A. I share your outrage about these punishments. What I would suggest to the administration is to hold a restorative justice circle so all could explain why they thought it would be okay to have a drink and how they could make amends to the school knowing the rule that was broken. The circle should include all the students from the Italy trip, their parent/s, other students in the school community who wished to take part, and as many of the administration as would like to be present. Everyone should have a chance to say how they felt (there is a clear process for restorative justice circles) and how they were affected by the incident. Then the students would come up with a plan to make amends for breaking the rule. This would of course need to be agreed on by all. Punishments like these drive students and administrations further apart, break down trust, and encourage students to sneak ways of breaking rules and retaliate. If I were you, I would use this as a learning experience with your son to talk about what he thinks would be fair and just.



A mom shared her perception shift about her son from giving up, feeling only negative and hopeless toward him and herself, to being understanding, empathic and loving:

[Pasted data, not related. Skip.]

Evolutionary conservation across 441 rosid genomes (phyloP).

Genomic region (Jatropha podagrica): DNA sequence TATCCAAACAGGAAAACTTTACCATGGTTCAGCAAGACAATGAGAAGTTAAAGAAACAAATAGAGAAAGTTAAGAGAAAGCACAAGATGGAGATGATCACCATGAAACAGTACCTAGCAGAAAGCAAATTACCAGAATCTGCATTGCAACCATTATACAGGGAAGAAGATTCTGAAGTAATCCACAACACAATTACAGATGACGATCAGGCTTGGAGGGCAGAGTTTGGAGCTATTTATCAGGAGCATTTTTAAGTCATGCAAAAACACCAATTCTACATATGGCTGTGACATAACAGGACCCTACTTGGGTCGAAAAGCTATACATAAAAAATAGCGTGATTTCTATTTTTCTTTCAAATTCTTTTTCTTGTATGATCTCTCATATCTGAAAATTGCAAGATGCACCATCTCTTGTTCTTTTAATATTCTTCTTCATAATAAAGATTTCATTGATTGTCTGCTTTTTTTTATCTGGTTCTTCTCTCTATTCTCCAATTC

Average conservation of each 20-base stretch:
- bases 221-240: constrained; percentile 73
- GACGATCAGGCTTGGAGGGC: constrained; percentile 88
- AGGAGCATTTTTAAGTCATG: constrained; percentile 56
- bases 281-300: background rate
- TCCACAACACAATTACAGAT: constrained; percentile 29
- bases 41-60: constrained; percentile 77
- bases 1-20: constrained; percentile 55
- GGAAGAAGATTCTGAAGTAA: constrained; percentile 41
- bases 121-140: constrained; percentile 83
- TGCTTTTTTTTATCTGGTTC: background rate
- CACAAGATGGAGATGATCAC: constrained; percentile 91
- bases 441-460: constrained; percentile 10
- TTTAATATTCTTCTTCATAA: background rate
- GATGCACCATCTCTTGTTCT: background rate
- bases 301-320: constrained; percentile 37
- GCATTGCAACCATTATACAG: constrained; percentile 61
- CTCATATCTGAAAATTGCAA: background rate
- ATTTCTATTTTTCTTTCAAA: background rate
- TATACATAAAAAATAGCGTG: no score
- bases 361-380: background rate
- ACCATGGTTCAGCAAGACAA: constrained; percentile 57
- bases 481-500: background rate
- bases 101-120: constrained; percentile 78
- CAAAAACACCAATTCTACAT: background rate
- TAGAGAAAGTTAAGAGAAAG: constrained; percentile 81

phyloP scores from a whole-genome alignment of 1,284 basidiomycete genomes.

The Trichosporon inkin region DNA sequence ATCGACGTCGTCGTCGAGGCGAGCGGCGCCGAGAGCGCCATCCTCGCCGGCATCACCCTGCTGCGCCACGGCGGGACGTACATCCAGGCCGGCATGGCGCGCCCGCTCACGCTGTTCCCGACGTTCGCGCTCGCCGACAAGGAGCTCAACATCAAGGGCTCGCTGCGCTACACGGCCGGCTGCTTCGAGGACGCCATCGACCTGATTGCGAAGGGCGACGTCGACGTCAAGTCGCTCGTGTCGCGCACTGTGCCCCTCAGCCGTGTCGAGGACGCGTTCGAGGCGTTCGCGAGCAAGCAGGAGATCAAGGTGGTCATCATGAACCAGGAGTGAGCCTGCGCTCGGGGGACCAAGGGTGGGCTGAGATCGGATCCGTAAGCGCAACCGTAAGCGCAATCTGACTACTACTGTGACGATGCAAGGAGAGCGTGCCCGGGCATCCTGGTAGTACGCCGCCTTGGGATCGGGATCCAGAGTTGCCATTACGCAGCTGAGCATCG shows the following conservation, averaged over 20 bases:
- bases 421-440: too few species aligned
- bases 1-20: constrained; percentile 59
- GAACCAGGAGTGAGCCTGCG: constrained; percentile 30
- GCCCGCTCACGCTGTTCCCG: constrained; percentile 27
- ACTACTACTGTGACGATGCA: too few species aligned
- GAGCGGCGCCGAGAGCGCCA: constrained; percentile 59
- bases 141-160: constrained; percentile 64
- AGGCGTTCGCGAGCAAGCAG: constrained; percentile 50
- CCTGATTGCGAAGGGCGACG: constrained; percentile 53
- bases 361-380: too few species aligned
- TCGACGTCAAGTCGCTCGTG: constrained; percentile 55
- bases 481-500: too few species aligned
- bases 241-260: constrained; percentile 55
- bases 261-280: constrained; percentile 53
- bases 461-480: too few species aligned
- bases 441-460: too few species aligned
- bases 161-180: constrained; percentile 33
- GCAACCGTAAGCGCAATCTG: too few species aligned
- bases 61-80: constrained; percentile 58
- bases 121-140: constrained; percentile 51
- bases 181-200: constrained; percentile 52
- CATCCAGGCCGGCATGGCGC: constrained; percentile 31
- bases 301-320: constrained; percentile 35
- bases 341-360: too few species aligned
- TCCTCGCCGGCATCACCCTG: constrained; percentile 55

It was a total change of attitude from me. I now come from a place of peace and respect. I think of him as a boy in pain. I honour the power of the emotions that come up, his and mine. I talk about the things that I see happening and that I care about how he feels but I don’t want to be called stupid, etc. I don’t let anything go, I respond calmly. I deal with what is in front of me without projecting into the future. I am trusting that I am doing the best I can, that he is doing the best he can and that things will work out how they will. I remind myself and him that I am the parent and he is the child and it is my job to keep him safe. It is still early days of my change in attitude, but it is getting better. He is a much happier boy. I don’t really know why but I do feel like we are on the same team now and he must feel that. Sometimes it comes easily to me and sometimes it feels like it takes a monumental effort not to get angry but it is so much better. My lovely boy is chatting and answering my questions now, which is still surprising to me.

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24 comments on “Newsletter
  1. amy russell says:

    So true. I appreciate the simplicity of the message: let go of the fear and be there. Thank you.

  2. Anita says:

    How very true! I feel so guilty of not been able to do just this 1 thing – “Be there for her”.
    But as I read this article, I find some hope that it is never too late to change

  3. Amelia Trabilsie says:

    That’s brilliant Bonnie, I can never get enough of these messages; sometimes the same message “wrapped up” in different ways, and every time it makes it more and more easy to absorb and take on board in an unconscious/subconscious way. Thank you for these gifts Bonne! Warmest Amelia 🙂